Typically developing children will understand between 200-500 words by the time they are two years old. Also by this age, typically developing children will be using 50 or more spoken words, which are becoming more easily understood by listeners, especially those who are familiar to the child. Around two years of age children also typically beginning to use short phrases, such as “go car”, “more milk”, “bye Nanny”. At this age, children possess the ability to use only some of the sounds in the English language, and may also present with other intelligibility issues, such as missing the ends off of spoken words. It is not uncommon for children’s speech to be intelligible only half of the time when they are two years old.


At what point should parents seek help? How do they go about getting help? 


All children are different. The information about communication milestones that I have provided is meant as a guide only, as each child can move through the developmental stages at different rates and times. However, there are a few “red flags” that parents and carers can look for in babies and children, in order to help them decide if their child might benefit from speech pathology input. They are as follows:

  • By eight-nine months of age the child is not interested or responsive to their surroundings, and does not engage in babbling.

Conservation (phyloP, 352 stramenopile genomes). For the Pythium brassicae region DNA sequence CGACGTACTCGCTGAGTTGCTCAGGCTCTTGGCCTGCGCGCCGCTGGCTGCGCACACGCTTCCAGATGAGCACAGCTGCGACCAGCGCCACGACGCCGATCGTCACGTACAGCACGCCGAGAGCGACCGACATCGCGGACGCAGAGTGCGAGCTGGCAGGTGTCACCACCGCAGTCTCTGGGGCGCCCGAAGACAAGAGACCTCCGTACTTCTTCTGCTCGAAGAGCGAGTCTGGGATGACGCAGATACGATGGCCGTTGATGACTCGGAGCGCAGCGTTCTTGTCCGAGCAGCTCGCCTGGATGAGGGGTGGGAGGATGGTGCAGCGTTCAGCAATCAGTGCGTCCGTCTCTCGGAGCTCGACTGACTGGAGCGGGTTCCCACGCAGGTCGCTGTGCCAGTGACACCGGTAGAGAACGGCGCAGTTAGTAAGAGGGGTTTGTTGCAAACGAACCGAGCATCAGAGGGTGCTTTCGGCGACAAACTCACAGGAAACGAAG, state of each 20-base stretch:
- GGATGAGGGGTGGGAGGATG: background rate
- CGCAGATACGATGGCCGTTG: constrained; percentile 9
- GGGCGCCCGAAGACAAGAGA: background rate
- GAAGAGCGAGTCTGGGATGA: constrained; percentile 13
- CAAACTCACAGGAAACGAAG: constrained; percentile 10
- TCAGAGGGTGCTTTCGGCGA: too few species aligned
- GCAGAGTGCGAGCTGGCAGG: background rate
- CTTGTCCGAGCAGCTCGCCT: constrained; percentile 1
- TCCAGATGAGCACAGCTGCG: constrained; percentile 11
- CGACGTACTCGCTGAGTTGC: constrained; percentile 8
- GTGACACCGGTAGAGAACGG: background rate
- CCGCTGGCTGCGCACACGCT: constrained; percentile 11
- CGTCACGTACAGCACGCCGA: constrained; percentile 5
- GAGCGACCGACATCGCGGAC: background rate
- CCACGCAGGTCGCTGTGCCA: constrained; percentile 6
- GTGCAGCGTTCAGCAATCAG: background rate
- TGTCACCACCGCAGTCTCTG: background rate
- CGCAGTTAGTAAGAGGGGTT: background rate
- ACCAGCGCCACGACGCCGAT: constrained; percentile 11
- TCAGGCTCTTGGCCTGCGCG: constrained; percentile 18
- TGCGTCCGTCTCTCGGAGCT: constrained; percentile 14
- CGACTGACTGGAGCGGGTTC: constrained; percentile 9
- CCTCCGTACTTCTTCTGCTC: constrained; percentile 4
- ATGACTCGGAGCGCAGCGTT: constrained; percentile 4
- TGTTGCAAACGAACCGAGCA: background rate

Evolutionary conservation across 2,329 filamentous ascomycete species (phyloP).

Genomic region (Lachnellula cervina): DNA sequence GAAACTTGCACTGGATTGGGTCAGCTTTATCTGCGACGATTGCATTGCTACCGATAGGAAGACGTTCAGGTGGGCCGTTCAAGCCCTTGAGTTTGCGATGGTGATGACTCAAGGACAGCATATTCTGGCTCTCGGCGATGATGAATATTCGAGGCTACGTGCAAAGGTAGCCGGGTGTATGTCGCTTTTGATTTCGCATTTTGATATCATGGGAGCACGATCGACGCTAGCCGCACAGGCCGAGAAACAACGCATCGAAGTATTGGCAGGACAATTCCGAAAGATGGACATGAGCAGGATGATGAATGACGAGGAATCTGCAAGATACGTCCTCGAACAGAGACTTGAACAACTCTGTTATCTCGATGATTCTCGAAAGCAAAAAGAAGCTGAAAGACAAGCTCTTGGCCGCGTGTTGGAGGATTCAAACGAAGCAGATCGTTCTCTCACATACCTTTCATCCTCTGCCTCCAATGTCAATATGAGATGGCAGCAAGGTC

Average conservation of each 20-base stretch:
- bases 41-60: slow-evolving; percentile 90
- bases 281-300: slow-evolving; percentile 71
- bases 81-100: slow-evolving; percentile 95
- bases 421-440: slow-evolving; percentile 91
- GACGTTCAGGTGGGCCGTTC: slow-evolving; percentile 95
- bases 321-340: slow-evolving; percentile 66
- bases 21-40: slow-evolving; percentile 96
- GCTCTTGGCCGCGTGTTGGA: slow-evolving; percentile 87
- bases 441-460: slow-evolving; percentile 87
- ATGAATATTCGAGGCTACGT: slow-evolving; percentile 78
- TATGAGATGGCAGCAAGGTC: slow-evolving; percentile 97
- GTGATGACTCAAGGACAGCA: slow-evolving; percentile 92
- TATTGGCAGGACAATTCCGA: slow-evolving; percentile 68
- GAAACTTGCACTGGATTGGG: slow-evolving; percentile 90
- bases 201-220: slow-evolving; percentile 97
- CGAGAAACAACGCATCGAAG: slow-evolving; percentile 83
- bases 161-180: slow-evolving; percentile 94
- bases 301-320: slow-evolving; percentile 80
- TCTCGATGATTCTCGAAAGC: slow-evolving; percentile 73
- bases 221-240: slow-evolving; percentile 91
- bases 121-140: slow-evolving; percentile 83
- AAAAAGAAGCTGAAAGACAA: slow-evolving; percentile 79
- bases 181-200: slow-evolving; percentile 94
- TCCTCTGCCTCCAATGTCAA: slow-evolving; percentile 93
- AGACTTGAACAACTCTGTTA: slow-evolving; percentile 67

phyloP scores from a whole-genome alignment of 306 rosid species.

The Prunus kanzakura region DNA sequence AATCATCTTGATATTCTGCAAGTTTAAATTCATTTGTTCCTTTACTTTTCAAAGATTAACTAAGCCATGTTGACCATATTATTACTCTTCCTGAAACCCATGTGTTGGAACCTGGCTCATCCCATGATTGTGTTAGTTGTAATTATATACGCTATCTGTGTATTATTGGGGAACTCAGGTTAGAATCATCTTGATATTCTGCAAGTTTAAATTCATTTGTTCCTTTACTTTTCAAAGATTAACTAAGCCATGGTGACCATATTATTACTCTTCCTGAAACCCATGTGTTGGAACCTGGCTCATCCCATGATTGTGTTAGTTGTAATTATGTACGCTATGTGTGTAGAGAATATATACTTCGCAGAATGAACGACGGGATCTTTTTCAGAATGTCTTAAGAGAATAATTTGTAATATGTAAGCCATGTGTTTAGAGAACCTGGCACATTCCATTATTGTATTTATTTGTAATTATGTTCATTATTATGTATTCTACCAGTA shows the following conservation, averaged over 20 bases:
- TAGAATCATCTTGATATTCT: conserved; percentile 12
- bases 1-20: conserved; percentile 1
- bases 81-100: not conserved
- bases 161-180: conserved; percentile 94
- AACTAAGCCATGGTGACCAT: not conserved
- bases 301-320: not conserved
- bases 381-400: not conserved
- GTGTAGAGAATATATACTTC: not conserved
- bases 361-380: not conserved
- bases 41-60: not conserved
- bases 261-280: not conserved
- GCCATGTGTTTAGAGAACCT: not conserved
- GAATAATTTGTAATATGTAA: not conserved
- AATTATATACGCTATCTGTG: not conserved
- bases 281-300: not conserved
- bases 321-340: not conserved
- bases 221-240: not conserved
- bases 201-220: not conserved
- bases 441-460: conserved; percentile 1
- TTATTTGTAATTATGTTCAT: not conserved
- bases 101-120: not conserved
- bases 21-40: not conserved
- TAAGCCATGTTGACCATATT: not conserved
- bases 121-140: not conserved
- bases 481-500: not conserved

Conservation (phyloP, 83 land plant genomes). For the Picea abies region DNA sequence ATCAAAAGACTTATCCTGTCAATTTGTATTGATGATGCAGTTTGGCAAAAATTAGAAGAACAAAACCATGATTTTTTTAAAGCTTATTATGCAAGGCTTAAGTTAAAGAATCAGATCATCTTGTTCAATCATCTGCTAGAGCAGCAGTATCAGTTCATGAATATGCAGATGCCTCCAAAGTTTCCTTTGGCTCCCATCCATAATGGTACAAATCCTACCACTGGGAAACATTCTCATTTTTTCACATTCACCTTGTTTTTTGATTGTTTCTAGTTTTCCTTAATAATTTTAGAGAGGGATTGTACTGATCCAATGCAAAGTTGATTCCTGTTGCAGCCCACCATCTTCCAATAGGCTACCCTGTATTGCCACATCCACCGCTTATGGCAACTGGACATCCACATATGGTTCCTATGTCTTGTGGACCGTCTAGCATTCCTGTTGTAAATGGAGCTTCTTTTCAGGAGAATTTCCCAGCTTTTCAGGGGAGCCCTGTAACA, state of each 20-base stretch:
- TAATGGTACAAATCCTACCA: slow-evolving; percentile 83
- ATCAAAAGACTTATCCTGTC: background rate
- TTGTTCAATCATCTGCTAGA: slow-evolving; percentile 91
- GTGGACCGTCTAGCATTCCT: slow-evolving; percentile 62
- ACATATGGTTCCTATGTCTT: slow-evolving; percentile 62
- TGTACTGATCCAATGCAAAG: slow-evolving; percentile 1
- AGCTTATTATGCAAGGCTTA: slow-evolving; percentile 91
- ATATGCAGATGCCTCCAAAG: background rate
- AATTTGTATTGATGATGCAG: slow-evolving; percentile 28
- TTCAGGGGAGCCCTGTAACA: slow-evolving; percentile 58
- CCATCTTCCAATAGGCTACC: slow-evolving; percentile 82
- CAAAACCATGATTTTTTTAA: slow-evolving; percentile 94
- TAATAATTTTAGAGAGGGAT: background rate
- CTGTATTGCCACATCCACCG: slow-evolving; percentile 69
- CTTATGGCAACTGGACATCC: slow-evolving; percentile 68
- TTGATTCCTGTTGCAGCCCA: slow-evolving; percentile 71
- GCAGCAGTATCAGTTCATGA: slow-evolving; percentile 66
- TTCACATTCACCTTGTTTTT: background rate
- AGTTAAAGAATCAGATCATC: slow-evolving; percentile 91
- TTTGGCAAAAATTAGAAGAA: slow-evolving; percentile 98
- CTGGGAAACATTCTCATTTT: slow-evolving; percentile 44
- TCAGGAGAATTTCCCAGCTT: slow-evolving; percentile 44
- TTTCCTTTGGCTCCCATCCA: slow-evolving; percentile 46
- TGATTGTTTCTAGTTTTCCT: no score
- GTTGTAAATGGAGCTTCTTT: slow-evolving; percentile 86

• By 18 months of age the child has not used ‘syllable-strings’ (e.g. “no-no”, “go-go”, “ta-ta”), or produced up to 20 simple words (e.g. “up”, “go”, “cup”, “dog”, “mummy”, “daddy”), and does not understand simple, everyday instructions (e.g. “get ball”).
  • By two years of age the child is not using around 50 spoken words, and is not pairing words to make simple phrases (e.g. “go car”, “bye mummy”).

If you are concerned about your child’s development, discussing this with your chosen General Practitioner (GP) or Paediatrician may be helpful. The Speech Pathology Australia (SPA) website provides information about the role of Speech Pathologists and also where you may find a suitable Speech Pathologist in your local area (http://www.speechpathologyaustralia.org.au/information-for-the-community/find-a-speech-pathologist). This list is not exhaustive, however, and you may also wish to discuss your options with your GP or Paediatrician. Local child care centre and kindergarten staff may also be able to provide you with information about services in your area.